David Hemenway is Professor of Health Policy at the Harvard School of Public Health and Director of the Harvard Injury Control Research Center. He has published extensively on aspects of public health prevention, including Private Guns, Public Health in 2006 and While We Were Sleeping in 2009.
Prevention can be Grimm – send in the elves!
The comparison may seem odious at first hearing: if only we could make a difference in the field of child maltreatment to match the recent improvements in airline safety.
In the US, for example, average yearly fatalities have been cut from 9.5 per million aircraft miles traveled to 0.2. Airplanes are many more times safer than other modes of transport.
The unlikely parallels between child and passenger protection are described in a sometimes startling catalog of technological advances assembled by Harvard Professor of Public Health David Hemenway.
One of his themes is a potent variation on the adage “small is beautiful”: small differences in human behavior will often bring about disproportionately important advances in population health.
Hemenway calls his book While We Were Sleeping, a reference to a Grimms’ fairy tale in which a poor shoemaker is saved from penury by hard-working elves who sew while he sleeps.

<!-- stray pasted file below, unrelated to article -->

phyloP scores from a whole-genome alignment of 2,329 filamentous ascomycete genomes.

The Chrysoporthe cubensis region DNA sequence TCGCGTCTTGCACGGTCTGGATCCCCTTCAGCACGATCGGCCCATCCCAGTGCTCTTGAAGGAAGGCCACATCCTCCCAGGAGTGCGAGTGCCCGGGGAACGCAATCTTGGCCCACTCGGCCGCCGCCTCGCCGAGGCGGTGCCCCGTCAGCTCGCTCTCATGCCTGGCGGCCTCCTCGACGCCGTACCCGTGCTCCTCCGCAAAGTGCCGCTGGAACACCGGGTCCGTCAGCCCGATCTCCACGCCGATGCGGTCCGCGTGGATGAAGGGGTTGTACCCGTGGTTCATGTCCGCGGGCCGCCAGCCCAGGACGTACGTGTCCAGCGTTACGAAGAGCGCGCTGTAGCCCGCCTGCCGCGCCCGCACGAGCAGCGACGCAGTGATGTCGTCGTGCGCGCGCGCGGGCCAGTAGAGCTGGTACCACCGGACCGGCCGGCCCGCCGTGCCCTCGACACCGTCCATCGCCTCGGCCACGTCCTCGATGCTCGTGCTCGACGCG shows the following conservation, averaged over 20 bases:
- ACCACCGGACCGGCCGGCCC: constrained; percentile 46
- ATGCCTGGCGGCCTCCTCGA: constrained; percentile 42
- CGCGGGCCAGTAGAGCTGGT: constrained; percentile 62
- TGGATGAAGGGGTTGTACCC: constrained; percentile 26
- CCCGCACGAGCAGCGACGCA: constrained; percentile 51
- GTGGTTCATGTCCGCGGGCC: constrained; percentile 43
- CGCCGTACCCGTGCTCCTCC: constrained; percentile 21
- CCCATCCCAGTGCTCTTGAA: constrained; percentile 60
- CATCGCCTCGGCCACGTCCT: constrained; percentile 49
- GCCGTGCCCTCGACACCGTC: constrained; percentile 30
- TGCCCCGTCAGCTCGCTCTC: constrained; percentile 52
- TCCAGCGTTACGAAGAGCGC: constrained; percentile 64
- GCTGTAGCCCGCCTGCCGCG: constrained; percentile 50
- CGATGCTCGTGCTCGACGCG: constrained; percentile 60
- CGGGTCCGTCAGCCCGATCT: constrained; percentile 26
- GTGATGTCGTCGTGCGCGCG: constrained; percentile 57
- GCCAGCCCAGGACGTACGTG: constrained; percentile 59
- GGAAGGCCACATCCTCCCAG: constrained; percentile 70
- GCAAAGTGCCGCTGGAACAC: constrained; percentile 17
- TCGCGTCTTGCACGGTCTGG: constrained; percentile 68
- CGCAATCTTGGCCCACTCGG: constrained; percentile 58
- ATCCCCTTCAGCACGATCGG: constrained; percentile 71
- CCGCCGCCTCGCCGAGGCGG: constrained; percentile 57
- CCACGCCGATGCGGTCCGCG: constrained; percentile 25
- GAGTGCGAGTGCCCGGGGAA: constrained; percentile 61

The good elves of Hemenway’s own profession who toil to prevent death or serious injury, largely unnoticed by the general public, are some of the silent heroes of his lists.
He celebrates, for example, the achievement of those who in 1970 were responsible for raising the minimum age of drinking in the US from 18 to 21. Europeans may haggle about the human rights aspect of the change, but they cannot dispute the fact that, as a result of it, many young people are alive who would otherwise be dead.
A smaller number of lives – he estimates around 200 a decade, mostly children’s – are being saved as a result of a modification in the manufacture of hairdryers. Not impressed? Well, what about the 18,000 fewer injuries each decade prevented by an improvement in the design of baby walkers, or the 11,000 people a year, still breathing and driving thanks to the introduction of car seat-belts?
One may start to wonder how things might have gone for humanity had the automobile and the baby walker never gone into mass production at all, but the range of Hemenway’s spotlight is impressive nonetheless, and for prevention science, which is too often mired in complexity, the evidence in favor of simplicity is compelling.
With baby-walkers the breakthrough was making them slightly too wide to fit through a doorway leading to the stairs. Mixer taps have reduced scalds. Hockey masks have protected the face.
His discussion of the role of the law in all of this is also striking. In the UK we fret about the specter of the “Nanny State,” often forgetting what Nanny has done for us over the years.
In most of Hemenway’s examples, the law has been changed less to enforce than to permit a change in behavior. Car manufacturers wanted to put the new seat-belt technology into their vehicles, he suggests, but companies did not want to lose a competitive advantage by doing so unilaterally. Drivers, similarly, were reluctant to use the technology until others around them were doing so.